And furthermore be it enacted, by the authority of this Parliament, that if any person or persons, after the said twelfth day of July, preach in any sermon or collation openly made to the king’s people, or teach in any common school or to other congregation of people, or being called before such judges and according to such form of the law death with as hereafter shall be declared, do obstinately affirm, uphold, maintain, or defend that the communion of the said blessed Sacrament in both kinds, that is to say, in form of bread and also of wine, is necessary for the health of man’s soul, to be given or ministered, or ought or should be given or ministered to any person in both kinds, or that it is necessary so to be received or taken by any person other than by priests being at Mass and consecrating the same; or that any man, after the order of priesthood received as aforesaid, may marry or may contract matrimony, or that any man or woman which advisedly has vowed or professed, or shall vow or profess, chastity or widowhood, may marry or may contract matrimony, or that private masses be not lawful or not laudable, or should not be celebrated, had, nor used in this realm, nor be not agreeable to the laws of God; or that auricular confession is not expedient and necessary to be retained and continued, used and frequented, in the Church of God; or if any priest, after the said twelfth day of July, or any other man or woman which advisedly has vowed, or after the said day advisedly do vow chastity or widowhood, do actually marry or contract matrimony with any person: that then all and every person and persons so preaching, teaching, obstinately affirming, upholding, maintaining, or defending, or making marriage or contract of matrimony, as is above specified, be and shall be, by authority above written, deemed and adjudged a felon and felons; and that every offender in the same, being therefor duly convicted or attainted by the laws underwritten, shall therefor suffer pains of death, as in cases of felony, without any benefit of clergy or privilege of church or sanctuary to him or her to be allowed in that behalf, and shall forfeit all his or her lands and goods, as in cases of felony, and that it shall be lawful to the patron or patrons of any manner of benefice which any such offender at the time of his said conviction or attainder had, to present one other incumbent thereunto, as if the same person so convicted or attainted had been bodily deceased.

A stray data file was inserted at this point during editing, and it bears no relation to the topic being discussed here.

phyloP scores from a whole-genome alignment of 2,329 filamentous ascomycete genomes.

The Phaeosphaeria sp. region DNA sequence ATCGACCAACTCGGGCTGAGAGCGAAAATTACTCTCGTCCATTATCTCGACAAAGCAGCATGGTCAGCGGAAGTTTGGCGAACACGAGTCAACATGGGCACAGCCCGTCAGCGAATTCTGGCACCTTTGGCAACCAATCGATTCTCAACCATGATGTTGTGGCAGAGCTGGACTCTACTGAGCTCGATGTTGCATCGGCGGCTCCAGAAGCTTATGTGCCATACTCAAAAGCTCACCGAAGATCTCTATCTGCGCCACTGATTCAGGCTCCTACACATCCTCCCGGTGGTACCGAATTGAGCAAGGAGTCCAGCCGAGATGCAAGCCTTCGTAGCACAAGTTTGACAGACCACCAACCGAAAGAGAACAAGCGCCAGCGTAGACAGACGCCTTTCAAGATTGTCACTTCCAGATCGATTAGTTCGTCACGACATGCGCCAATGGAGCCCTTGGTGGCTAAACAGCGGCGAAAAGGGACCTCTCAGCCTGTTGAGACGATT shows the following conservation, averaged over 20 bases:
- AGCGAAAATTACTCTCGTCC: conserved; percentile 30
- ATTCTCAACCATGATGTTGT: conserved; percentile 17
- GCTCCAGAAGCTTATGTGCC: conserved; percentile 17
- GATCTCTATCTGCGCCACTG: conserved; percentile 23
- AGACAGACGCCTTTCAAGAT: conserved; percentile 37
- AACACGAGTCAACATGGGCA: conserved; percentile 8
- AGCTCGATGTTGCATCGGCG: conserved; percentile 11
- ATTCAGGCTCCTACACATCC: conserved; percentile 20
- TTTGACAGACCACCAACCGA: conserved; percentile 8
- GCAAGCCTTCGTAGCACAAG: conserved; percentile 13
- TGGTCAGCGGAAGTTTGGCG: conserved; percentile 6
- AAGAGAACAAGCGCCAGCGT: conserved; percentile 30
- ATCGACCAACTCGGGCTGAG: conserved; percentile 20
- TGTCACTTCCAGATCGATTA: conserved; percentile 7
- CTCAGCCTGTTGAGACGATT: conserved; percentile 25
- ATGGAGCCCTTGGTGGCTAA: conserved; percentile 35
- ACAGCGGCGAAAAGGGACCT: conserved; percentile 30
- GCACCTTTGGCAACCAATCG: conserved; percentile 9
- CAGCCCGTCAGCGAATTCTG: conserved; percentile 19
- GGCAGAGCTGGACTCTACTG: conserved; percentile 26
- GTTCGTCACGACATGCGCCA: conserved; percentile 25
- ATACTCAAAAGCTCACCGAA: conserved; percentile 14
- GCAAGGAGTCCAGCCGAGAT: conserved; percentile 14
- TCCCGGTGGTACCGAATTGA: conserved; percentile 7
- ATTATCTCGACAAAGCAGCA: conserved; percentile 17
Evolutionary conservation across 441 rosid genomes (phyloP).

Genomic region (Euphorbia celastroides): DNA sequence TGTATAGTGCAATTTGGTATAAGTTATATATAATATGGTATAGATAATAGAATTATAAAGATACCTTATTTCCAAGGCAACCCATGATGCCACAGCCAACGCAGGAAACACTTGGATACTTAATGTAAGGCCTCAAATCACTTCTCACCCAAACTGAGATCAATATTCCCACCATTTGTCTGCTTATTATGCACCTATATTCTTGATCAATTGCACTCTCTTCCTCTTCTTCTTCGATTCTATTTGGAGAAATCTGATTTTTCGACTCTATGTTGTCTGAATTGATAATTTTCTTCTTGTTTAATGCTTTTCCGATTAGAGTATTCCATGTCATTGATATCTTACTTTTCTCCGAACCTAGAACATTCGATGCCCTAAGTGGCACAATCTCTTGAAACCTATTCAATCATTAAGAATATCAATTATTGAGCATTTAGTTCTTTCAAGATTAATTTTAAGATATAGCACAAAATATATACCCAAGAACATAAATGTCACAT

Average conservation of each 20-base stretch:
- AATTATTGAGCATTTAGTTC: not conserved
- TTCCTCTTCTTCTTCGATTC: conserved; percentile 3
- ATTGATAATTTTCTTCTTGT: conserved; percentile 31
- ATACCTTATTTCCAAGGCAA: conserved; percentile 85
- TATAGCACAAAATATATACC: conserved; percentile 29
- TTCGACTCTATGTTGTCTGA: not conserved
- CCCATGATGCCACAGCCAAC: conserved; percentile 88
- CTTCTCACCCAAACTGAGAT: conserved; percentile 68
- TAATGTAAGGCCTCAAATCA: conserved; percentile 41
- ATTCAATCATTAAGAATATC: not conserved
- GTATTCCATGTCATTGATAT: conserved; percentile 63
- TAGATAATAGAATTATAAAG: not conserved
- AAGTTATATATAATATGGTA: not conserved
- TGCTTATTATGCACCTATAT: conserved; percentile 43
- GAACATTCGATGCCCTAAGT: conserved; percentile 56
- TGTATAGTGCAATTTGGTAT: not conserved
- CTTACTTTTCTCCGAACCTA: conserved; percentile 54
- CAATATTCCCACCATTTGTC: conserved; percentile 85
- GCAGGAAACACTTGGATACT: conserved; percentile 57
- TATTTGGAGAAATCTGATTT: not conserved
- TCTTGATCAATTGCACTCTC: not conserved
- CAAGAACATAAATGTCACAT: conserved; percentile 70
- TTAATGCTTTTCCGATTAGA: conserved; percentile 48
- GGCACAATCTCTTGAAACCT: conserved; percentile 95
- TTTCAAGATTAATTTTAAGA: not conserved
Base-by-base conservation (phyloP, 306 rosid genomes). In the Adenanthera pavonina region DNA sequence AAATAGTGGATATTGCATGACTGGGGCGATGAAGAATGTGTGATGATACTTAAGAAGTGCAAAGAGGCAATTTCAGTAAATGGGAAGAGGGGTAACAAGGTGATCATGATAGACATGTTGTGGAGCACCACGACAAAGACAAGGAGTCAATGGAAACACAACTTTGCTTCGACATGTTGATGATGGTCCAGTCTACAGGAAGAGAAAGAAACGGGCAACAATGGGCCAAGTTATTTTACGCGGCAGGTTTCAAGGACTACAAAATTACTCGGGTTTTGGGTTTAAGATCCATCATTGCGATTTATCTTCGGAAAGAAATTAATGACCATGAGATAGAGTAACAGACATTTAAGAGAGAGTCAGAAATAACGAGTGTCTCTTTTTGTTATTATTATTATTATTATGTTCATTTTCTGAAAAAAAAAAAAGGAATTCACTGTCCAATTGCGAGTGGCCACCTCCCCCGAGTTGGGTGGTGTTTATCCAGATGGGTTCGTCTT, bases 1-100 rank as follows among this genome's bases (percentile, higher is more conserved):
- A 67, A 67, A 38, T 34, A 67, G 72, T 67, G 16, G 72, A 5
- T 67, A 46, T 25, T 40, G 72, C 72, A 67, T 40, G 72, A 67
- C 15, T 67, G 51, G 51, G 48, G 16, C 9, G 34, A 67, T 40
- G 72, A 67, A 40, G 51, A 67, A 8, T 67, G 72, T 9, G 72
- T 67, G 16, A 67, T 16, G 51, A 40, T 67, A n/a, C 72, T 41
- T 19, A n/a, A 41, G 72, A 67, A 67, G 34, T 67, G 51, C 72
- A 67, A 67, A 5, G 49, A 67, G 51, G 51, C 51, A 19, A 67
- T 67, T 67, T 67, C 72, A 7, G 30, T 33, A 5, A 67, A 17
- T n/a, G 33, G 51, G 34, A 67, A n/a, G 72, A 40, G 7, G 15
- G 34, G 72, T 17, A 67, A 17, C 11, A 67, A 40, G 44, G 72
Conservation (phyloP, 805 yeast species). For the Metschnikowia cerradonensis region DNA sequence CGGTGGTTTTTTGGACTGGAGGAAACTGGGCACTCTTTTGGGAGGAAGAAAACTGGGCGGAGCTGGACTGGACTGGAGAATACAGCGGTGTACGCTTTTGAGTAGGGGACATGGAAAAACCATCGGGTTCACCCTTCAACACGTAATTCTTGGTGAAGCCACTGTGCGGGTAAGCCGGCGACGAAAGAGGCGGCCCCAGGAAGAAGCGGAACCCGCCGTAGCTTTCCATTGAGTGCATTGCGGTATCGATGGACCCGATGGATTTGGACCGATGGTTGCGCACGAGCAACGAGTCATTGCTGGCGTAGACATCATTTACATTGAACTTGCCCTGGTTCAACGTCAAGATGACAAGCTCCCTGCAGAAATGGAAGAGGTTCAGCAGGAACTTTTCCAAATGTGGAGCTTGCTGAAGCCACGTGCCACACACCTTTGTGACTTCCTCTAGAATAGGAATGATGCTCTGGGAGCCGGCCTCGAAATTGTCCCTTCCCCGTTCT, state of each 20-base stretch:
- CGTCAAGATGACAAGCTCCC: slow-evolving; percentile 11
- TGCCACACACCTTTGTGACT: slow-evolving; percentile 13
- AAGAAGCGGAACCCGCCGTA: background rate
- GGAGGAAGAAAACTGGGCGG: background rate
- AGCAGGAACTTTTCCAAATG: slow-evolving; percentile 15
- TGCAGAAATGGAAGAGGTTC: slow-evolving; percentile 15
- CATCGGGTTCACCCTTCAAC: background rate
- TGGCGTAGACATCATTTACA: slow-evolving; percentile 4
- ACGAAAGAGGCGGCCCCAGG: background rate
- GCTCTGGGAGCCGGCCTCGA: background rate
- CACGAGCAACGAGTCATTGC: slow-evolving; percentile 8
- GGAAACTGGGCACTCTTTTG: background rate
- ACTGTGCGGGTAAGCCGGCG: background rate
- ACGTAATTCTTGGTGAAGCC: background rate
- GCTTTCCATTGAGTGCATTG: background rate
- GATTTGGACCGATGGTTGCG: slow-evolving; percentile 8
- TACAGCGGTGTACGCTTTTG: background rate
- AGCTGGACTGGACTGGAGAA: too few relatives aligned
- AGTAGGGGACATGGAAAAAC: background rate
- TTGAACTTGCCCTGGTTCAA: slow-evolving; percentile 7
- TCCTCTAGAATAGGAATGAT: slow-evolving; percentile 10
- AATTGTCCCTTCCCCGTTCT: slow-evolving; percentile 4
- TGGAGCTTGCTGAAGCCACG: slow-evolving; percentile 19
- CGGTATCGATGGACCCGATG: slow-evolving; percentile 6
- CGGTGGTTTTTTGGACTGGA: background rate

Also be it enacted by the authority aforesaid, that if any person or persons, after the said twelfth day of July, by word, writing, printing, ciphering, or otherwise than is above rehearsed, publish, declare, or hold opinion that the said communion of the blessed Sacrament in both kinds aforesaid is necessary for the health of man’s soul to be given or ministered in both kinds, and so ought or should be given and ministered to any person, or ought or should be so in both kinds received or taken by any person other than by priests being at Mass and consecrating the same as is aforesaid, or that any man after the order of priesthood received as is aforesaid, may marry or may make contract of matrimony, or that any man or woman which advisedly has made or shall make a vow to God of chastity or widowhood, may marry or may make contract of matrimony, or that private masses be not lawful or not laudable, or should not be celebrated, had, nor used, nor he agreeable to the laws of God, or that auricular confession is not expedient and necessary to be retained and continued, used and frequented, in the Church of God; every person, being for every such offence duly convicted or attainted by the laws underwritten, shall forfeit and lose to the king, our sovereign lord, all his goods and chattels for ever, and also the profits of all his lands, tenements, annuities, fees, and offices during his life, and all his benefices and spiritual promotions shall be utterly void, and also shall suffer imprisonment of his body at the will and pleasure of our said sovereign lord the king; and if any such person or persons, being once convicted of any the offences mentioned in this article as is above said, do afterwards eftsoons offend in any of the same, and be thereof accused, indicted, or presented and convicted again by the authority of the laws underwritten, that then every such person and persons so being twice convicted and attainted of the said offences, or of any of them, shall be adjudged a felon and felons, and shall suffer judgment, execution, and pains of death, loss and forfeiture of lands and goods, as in cases of felony, without any privilege of clergy or sanctuary to be in any wise permitted, admitted, or allowed in that behalf.